Featured Creator: Martin Usborne of Dogs In Cars
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Martin Usborne is a self-professed "massive dog lover," but his work — a series of portraits depicting dogs left behind in cars — is about much more than that. "I remember being left in the car as a kid," he explains in his project video. "And although that was never for very long, there was that huge fear that noone would ever come back. And that fear of being alone and without a voice stayed with me throughout much of my childhood... This image of a dog looking out a car window seems to capture that feeling precisely." Paging through the images, one is struck by their aesthetic cohesion: each is shot in low light, during the evening, in an empty place, and imparts a sense of near tangible loneliness. But they're also elegantly composed, dream-like, and possessing a poignant kind of hope. Usborne is fine with the fact that people may laugh, because he wants the project to be ultimately uplifting. He's also certain that if his project is funded, he'll be able to deliver the most beautiful book his backers have ever seen. Here's hoping!
Who are the dogs? They are all dogs that I found either by walking my own dogs and meeting owners ( in and around London, UK) or from friends who have dogs or from posting requests on Facebook etc. I chose the dogs not by breed but by how I responded to their features, if I felt they expressed something unusual/striking. As the series gained momentum people started writing to me asking to be involved.
Are the images premeditated? Yes, it's important to say that the images are staged. As I said in my KS post I did start trying to find dogs in cars incidentally but thankfully in the UK that is not very easy. I remember walking around a supermarket [parking lot] looking and when I saw no dogs in cars I made barking noises in the hope that sleeping dogs might look up — I realized what it must look like to see a man with a camera walking round a car park barking and decided to stop before they put me away. The phrase "barking mad" comes to mind. But in the end these pictures are not documentary, they are trying to evoke a mood and so are carefully lit and managed. I want them to be cinematic and dream-like.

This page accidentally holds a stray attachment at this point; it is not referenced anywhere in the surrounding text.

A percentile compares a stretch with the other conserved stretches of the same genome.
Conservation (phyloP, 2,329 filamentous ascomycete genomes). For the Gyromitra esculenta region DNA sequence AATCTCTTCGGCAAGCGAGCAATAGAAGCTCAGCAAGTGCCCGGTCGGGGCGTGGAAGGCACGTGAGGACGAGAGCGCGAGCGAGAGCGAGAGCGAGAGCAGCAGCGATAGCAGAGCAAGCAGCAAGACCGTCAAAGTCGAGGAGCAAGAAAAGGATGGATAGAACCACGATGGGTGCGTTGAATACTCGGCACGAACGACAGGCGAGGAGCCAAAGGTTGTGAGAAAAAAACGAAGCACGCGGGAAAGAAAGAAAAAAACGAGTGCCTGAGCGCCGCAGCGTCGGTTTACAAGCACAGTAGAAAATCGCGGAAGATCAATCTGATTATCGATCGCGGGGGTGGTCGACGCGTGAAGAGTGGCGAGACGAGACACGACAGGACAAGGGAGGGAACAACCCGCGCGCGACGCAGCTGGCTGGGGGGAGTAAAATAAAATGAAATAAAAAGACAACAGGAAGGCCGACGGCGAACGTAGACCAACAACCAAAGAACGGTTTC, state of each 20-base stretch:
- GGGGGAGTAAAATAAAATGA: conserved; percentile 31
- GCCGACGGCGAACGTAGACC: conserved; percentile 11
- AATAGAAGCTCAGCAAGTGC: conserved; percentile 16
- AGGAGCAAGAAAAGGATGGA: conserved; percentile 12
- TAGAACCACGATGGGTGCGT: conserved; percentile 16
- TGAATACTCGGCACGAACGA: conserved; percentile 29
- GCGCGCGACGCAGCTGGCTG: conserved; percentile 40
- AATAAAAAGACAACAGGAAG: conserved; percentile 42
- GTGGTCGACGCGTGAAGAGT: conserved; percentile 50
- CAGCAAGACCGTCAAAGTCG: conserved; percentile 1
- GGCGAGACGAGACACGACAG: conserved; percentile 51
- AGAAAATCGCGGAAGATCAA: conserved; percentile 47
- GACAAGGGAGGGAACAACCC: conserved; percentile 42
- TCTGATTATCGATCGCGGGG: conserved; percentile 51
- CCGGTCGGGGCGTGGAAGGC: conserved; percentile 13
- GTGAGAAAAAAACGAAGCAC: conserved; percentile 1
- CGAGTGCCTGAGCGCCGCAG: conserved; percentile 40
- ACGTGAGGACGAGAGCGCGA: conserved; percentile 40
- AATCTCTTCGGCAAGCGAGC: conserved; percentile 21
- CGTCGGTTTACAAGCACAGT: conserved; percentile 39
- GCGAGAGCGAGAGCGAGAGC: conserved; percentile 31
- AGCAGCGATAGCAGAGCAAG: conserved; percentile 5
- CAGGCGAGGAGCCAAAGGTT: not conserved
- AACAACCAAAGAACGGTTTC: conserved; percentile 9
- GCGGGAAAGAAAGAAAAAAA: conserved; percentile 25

Any amusing anecdotes from the shoots? A fair few. Probably the most ridiculous was when I had two huskies in one car (actually I started with five in the car and they tried to pull it to the arctic). They were so manic I just couldn't photograph them. The two dogs moved so fast they kept hitting the horn with their butts — we were outside a housing estate at 11pm and waking people up with butt-beeping dogs. We tried everything — ham, noises, faces — to try and get their attention. Eventually the owner said the only thing they really like is hearing Sinead O'Connors "Nothing Compares 2 U". I ended up playing it at full volume from another car stereo. The neighbors must have thought we were officially insane but the dogs calmed right down and we got the shot.
What do you think people don't know about your project that would surprise them? Probably that it has taken two years with no budget — each shot requires finding a dog, a car, and a location and getting them all together at the right moment. In return I give them a small print, people have been SOOOO willing to help. They say don't work with animals but I find it easier than shooting people (who I often photograph for magazines), dogs are so emotionally honest, revealing, and uncontrived. I love taking their portraits. I use up to four lights on each shoot and have used both film and digital cameras. To start with, I used incredibly extensive flash lighting but in the end found the best results came from super cheap continuous lights that I had my assistant hand hold. It allowed me to be very fluid and respond to the dogs' every movements. The shot on the beach — attached — took me three days to get, going to the beach with a large plate camera at 4am to wait for the perfect light. On the day when the light was perfect the owner of the dog accidentally hit an owl on the road and was delayed. We had to take feathers off the car before we could photograph it. Crazy.
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